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DTV Bill Heads to President's Desk

Dec 22, 2005
By

Roy Mark






The U.S. Senate has finally approved Feb. 17, 2009, as the last day of analog broadcasting in the United States, setting the stage to complete the country's digital television (DTV) transition.

As part of the Deficit Reduction Act of 2005, the DTV transition is expected to raise billions from wireless broadband providers when the Federal Communications Commission (FCC) auctions off the analog spectrum returned by broadcasters.

Part of the returned spectrum will also be used by public-safety officials to improve interoperability between first responders, a key recommendation of the 9/11 Commission.


Although the Senate made no changes to the DTV portion of the legislation, Democrats managed to make some healthcare-related changes that will require House approval before sending the bill on the White House for President Bush's approval.

The House may meet as early today in a pro forma session to deal with the Senate changes.

"After years of debate and negotiation, the stage is now set for a groundbreaking change in American innovation and public safety," Ralph Hellmann, senior vice president for Government Relations at the Information Technology Industry Council (ITI), said in a statement.

"The expected presidential approval of the reconciliation package means that the last hurdle has been cleared."

Hellmann said with a hard date set for the DTV transition, "America's tech companies can move forward with innovation that takes advantage of the available spectrum. The door will finally be open for the development of new technology products and services that provide exciting benefits for consumers and businesses."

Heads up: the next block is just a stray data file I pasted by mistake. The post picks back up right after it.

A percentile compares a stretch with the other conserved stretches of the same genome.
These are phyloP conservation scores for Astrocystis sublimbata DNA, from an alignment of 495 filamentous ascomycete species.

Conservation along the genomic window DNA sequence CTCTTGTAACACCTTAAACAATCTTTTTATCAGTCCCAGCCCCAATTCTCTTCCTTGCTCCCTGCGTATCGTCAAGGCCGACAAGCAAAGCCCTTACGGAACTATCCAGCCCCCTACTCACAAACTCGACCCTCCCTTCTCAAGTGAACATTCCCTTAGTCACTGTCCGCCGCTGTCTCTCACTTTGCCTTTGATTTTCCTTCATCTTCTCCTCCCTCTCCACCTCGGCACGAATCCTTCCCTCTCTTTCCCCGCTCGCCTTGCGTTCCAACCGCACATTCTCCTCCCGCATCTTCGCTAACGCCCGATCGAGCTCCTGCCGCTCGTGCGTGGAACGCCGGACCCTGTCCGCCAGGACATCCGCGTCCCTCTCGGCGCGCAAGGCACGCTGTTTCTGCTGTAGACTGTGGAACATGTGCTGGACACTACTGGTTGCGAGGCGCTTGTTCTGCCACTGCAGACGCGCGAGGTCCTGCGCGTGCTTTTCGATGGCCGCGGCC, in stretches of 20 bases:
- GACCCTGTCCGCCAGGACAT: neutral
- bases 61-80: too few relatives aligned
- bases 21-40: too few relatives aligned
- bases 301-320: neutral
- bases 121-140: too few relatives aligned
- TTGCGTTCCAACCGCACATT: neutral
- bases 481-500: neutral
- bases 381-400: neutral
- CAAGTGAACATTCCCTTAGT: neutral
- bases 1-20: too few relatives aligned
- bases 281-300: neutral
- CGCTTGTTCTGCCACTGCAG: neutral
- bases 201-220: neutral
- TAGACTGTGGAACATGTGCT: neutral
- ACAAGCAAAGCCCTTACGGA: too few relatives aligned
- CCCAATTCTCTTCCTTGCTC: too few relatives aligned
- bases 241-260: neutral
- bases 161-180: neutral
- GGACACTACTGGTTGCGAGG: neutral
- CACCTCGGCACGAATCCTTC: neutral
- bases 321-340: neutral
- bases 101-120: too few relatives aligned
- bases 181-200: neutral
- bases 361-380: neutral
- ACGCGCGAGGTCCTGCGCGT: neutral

The legislation provides $1.5 billion in digital converter-box subsidies for the approximately 15 percent of U.S. households (20 million) that currently receive exclusively over-the-air broadcasts.

Other subsidies included in the bill include $156 million for a national alert system, $43.5 million for a fully enhanced 911 emergency system, $75 million to help low-power television stations upgrade to digital TV standards and $30 million to help New York City's DTV transition.

First responders will also receive $1 billion in grants for interoperable equipment and training.

All of the subsidies will be funded through the returned spectrum auction expected to happen within the next two years. This article was first published on InternetNews.com. To read the full article, click here.


 

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